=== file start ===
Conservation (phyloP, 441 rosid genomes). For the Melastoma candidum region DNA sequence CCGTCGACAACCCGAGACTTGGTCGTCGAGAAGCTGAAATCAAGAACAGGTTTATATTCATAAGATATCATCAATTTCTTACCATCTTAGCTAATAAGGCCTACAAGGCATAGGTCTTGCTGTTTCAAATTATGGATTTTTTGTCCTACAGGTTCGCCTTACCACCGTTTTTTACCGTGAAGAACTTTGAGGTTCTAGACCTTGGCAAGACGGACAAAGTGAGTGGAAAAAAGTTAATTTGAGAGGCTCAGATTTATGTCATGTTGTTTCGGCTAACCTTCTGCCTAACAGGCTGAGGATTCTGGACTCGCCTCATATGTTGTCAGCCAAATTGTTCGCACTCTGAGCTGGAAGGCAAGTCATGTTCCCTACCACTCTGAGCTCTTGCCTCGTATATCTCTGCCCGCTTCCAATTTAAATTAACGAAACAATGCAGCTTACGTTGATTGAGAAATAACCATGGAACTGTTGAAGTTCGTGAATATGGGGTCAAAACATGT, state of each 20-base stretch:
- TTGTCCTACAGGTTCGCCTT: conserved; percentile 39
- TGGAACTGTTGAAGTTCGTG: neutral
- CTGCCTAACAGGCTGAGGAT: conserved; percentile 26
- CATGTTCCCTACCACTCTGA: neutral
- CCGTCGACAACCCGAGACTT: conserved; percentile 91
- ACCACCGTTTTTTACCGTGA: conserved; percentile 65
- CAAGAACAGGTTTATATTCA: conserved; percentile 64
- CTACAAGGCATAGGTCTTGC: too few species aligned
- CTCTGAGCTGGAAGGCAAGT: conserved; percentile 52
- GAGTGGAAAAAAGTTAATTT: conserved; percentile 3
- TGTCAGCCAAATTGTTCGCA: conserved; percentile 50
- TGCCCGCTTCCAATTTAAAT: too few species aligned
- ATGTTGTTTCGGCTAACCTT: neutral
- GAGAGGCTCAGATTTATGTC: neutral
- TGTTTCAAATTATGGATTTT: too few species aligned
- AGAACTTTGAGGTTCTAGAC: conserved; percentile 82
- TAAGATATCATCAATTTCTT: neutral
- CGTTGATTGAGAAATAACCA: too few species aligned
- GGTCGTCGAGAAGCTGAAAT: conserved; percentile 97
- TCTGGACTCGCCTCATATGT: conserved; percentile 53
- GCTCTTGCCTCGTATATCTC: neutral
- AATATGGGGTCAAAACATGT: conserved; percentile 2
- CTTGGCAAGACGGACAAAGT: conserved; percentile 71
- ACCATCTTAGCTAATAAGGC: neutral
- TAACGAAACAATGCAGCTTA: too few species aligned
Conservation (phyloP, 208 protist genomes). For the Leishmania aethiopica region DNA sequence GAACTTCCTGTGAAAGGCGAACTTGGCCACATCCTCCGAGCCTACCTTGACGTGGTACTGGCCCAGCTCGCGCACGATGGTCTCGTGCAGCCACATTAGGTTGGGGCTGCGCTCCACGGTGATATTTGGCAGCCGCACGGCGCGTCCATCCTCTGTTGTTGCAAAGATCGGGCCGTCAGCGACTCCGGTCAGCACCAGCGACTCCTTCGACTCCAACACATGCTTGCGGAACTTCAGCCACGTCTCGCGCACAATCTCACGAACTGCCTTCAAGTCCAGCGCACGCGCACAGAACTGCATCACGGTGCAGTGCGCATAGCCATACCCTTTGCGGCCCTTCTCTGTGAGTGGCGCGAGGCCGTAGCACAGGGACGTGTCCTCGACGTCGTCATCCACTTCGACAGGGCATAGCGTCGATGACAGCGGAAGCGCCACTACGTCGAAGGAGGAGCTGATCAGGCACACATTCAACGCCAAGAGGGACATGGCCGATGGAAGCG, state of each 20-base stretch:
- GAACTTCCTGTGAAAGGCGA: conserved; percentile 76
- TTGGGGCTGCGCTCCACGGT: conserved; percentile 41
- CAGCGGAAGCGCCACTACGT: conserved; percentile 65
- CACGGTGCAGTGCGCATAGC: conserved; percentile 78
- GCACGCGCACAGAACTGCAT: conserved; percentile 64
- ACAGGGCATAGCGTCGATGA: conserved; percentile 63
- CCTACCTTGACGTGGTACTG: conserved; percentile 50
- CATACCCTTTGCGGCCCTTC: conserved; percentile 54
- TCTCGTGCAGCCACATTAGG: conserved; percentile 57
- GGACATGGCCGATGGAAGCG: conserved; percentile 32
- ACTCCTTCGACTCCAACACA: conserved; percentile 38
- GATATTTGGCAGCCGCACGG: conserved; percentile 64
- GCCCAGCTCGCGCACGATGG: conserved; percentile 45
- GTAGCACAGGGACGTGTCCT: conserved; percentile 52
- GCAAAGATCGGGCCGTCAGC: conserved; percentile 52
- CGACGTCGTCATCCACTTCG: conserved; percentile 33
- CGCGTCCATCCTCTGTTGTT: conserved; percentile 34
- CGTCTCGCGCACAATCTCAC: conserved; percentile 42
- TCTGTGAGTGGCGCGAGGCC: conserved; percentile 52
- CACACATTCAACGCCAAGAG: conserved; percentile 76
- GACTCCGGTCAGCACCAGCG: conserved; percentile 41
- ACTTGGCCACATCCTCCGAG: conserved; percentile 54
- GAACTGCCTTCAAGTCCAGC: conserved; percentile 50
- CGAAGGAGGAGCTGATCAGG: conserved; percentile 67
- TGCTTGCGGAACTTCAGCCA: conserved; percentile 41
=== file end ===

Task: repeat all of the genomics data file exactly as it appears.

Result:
Conservation (phyloP, 441 rosid genomes). For the Melastoma candidum region DNA sequence CCGTCGACAACCCGAGACTTGGTCGTCGAGAAGCTGAAATCAAGAACAGGTTTATATTCATAAGATATCATCAATTTCTTACCATCTTAGCTAATAAGGCCTACAAGGCATAGGTCTTGCTGTTTCAAATTATGGATTTTTTGTCCTACAGGTTCGCCTTACCACCGTTTTTTACCGTGAAGAACTTTGAGGTTCTAGACCTTGGCAAGACGGACAAAGTGAGTGGAAAAAAGTTAATTTGAGAGGCTCAGATTTATGTCATGTTGTTTCGGCTAACCTTCTGCCTAACAGGCTGAGGATTCTGGACTCGCCTCATATGTTGTCAGCCAAATTGTTCGCACTCTGAGCTGGAAGGCAAGTCATGTTCCCTACCACTCTGAGCTCTTGCCTCGTATATCTCTGCCCGCTTCCAATTTAAATTAACGAAACAATGCAGCTTACGTTGATTGAGAAATAACCATGGAACTGTTGAAGTTCGTGAATATGGGGTCAAAACATGT, state of each 20-base stretch:
- TTGTCCTACAGGTTCGCCTT: conserved; percentile 39
- TGGAACTGTTGAAGTTCGTG: neutral
- CTGCCTAACAGGCTGAGGAT: conserved; percentile 26
- CATGTTCCCTACCACTCTGA: neutral
- CCGTCGACAACCCGAGACTT: conserved; percentile 91
- ACCACCGTTTTTTACCGTGA: conserved; percentile 65
- CAAGAACAGGTTTATATTCA: conserved; percentile 64
- CTACAAGGCATAGGTCTTGC: too few species aligned
- CTCTGAGCTGGAAGGCAAGT: conserved; percentile 52
- GAGTGGAAAAAAGTTAATTT: conserved; percentile 3
- TGTCAGCCAAATTGTTCGCA: conserved; percentile 50
- TGCCCGCTTCCAATTTAAAT: too few species aligned
- ATGTTGTTTCGGCTAACCTT: neutral
- GAGAGGCTCAGATTTATGTC: neutral
- TGTTTCAAATTATGGATTTT: too few species aligned
- AGAACTTTGAGGTTCTAGAC: conserved; percentile 82
- TAAGATATCATCAATTTCTT: neutral
- CGTTGATTGAGAAATAACCA: too few species aligned
- GGTCGTCGAGAAGCTGAAAT: conserved; percentile 97
- TCTGGACTCGCCTCATATGT: conserved; percentile 53
- GCTCTTGCCTCGTATATCTC: neutral
- AATATGGGGTCAAAACATGT: conserved; percentile 2
- CTTGGCAAGACGGACAAAGT: conserved; percentile 71
- ACCATCTTAGCTAATAAGGC: neutral
- TAACGAAACAATGCAGCTTA: too few species aligned
Conservation (phyloP, 208 protist genomes). For the Leishmania aethiopica region DNA sequence GAACTTCCTGTGAAAGGCGAACTTGGCCACATCCTCCGAGCCTACCTTGACGTGGTACTGGCCCAGCTCGCGCACGATGGTCTCGTGCAGCCACATTAGGTTGGGGCTGCGCTCCACGGTGATATTTGGCAGCCGCACGGCGCGTCCATCCTCTGTTGTTGCAAAGATCGGGCCGTCAGCGACTCCGGTCAGCACCAGCGACTCCTTCGACTCCAACACATGCTTGCGGAACTTCAGCCACGTCTCGCGCACAATCTCACGAACTGCCTTCAAGTCCAGCGCACGCGCACAGAACTGCATCACGGTGCAGTGCGCATAGCCATACCCTTTGCGGCCCTTCTCTGTGAGTGGCGCGAGGCCGTAGCACAGGGACGTGTCCTCGACGTCGTCATCCACTTCGACAGGGCATAGCGTCGATGACAGCGGAAGCGCCACTACGTCGAAGGAGGAGCTGATCAGGCACACATTCAACGCCAAGAGGGACATGGCCGATGGAAGCG, state of each 20-base stretch:
- GAACTTCCTGTGAAAGGCGA: conserved; percentile 76
- TTGGGGCTGCGCTCCACGGT: conserved; percentile 41
- CAGCGGAAGCGCCACTACGT: conserved; percentile 65
- CACGGTGCAGTGCGCATAGC: conserved; percentile 78
- GCACGCGCACAGAACTGCAT: conserved; percentile 64
- ACAGGGCATAGCGTCGATGA: conserved; percentile 63
- CCTACCTTGACGTGGTACTG: conserved; percentile 50
- CATACCCTTTGCGGCCCTTC: conserved; percentile 54
- TCTCGTGCAGCCACATTAGG: conserved; percentile 57
- GGACATGGCCGATGGAAGCG: conserved; percentile 32
- ACTCCTTCGACTCCAACACA: conserved; percentile 38
- GATATTTGGCAGCCGCACGG: conserved; percentile 64
- GCCCAGCTCGCGCACGATGG: conserved; percentile 45
- GTAGCACAGGGACGTGTCCT: conserved; percentile 52
- GCAAAGATCGGGCCGTCAGC: conserved; percentile 52
- CGACGTCGTCATCCACTTCG: conserved; percentile 33
- CGCGTCCATCCTCTGTTGTT: conserved; percentile 34
- CGTCTCGCGCACAATCTCAC: conserved; percentile 42
- TCTGTGAGTGGCGCGAGGCC: conserved; percentile 52
- CACACATTCAACGCCAAGAG: conserved; percentile 76
- GACTCCGGTCAGCACCAGCG: conserved; percentile 41
- ACTTGGCCACATCCTCCGAG: conserved; percentile 54
- GAACTGCCTTCAAGTCCAGC: conserved; percentile 50
- CGAAGGAGGAGCTGATCAGG: conserved; percentile 67
- TGCTTGCGGAACTTCAGCCA: conserved; percentile 41